Body image is a critical psychosocial issue for individuals with cancer as the disease and its treatment can result in significant changes in physical appearance and bodily functioning. Although adjustment to bodily changes can vary significantly depending on the patient, it is important to recognize that all patients with cancer regardless of tumor site, stage, or treatment modality undergo a process of body image adaptation. Similar to other medical patients, individuals with cancer can experience many possible cosmetic and functional changes, some of which are temporary, while others are more permanent. The degree to which these changes are accompanied by significant distress and difficulties with emotional, social, and occupational functioning is influenced by a host of personality, medical, and treatment-related factors. This chapter focuses on how to better identify, evaluate, and treat psychosocial difficulties stemming from body image concerns in the oncology setting. In order to fully appreciate the complex process of adjusting to bodily changes, considerable attention is being given to defining the construct of body image and discussing its theoretical underpinnings. Unique body image issues that arise in the oncology setting are also an important focus here. This chapter concludes with practical suggestions and advice for health care professionals on how to work more effectively with patients exhibiting body image concerns, and ways to alleviate and/or prevent more serious behavioral and psychosocial problems through early recognition and intervention.
It has been argued that the lack of clear and consistent definition of body image in psychosocial oncology research is a significant barrier to conducting conceptually driven research and theoretically informed psychological assessments and treatment.1 Body image is a complex and multidimensional construct that encompasses a range of experiences, yet much existing research in the oncology setting relies on loosely constructed or simplistic definitions. Body image cannot be adequately captured with a single-item measure or by merely asking about patient satisfaction with cosmetic outcome.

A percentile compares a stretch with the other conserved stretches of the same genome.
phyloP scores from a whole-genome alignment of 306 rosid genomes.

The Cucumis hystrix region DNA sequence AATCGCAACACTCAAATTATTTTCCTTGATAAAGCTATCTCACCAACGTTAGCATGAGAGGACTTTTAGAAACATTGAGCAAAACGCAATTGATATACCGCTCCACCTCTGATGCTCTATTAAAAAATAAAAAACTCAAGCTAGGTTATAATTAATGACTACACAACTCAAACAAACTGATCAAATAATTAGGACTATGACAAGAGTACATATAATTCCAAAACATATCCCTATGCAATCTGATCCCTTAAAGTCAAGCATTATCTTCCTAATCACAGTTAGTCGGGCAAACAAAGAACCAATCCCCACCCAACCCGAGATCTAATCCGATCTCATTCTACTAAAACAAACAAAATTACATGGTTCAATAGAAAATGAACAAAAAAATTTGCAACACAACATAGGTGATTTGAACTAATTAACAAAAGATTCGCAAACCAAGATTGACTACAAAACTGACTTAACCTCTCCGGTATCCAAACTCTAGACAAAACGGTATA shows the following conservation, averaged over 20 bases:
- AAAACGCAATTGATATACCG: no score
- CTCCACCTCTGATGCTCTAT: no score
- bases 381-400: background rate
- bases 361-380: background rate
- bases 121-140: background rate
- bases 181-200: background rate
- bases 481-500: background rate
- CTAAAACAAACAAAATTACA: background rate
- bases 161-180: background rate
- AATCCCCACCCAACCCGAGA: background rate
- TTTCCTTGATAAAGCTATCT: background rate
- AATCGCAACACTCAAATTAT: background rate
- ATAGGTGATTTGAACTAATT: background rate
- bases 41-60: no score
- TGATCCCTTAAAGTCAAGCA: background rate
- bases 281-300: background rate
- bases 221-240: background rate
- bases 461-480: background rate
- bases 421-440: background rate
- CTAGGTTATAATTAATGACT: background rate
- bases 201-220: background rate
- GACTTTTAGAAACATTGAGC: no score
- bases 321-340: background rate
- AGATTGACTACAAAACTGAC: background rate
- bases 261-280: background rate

Body image is a multifaceted concept involving perceptions, thoughts, and feelings about the entire body and its functioning.2 When one conceptualizes body image in this comprehensive manner, it is clear that the range of bodily changes cancer patients may undergo prior to, during the process of, or following treatment are encompassed here. This includes but is not limited to scarring, swelling, skin discoloration, hair loss, tooth loss, sensory changes (eg, numbness, tingling, burning), functional alterations (eg, changes in speech, swallowing, articulation, hearing, eyesight, bowel/bladder incontinence), sexuality/fertility effects, weight gain, weight loss, loss of mobility, and use of prosthetic devices. While changes to physical appearance are an important component of body image, it is critical to emphasize that body image experiences extend well beyond perception of appearance.3
A fundamental element of body image experiences is that they are subjective and, as such, do not reflect the objective reality of the body.3 This point is underscored by a wealth ...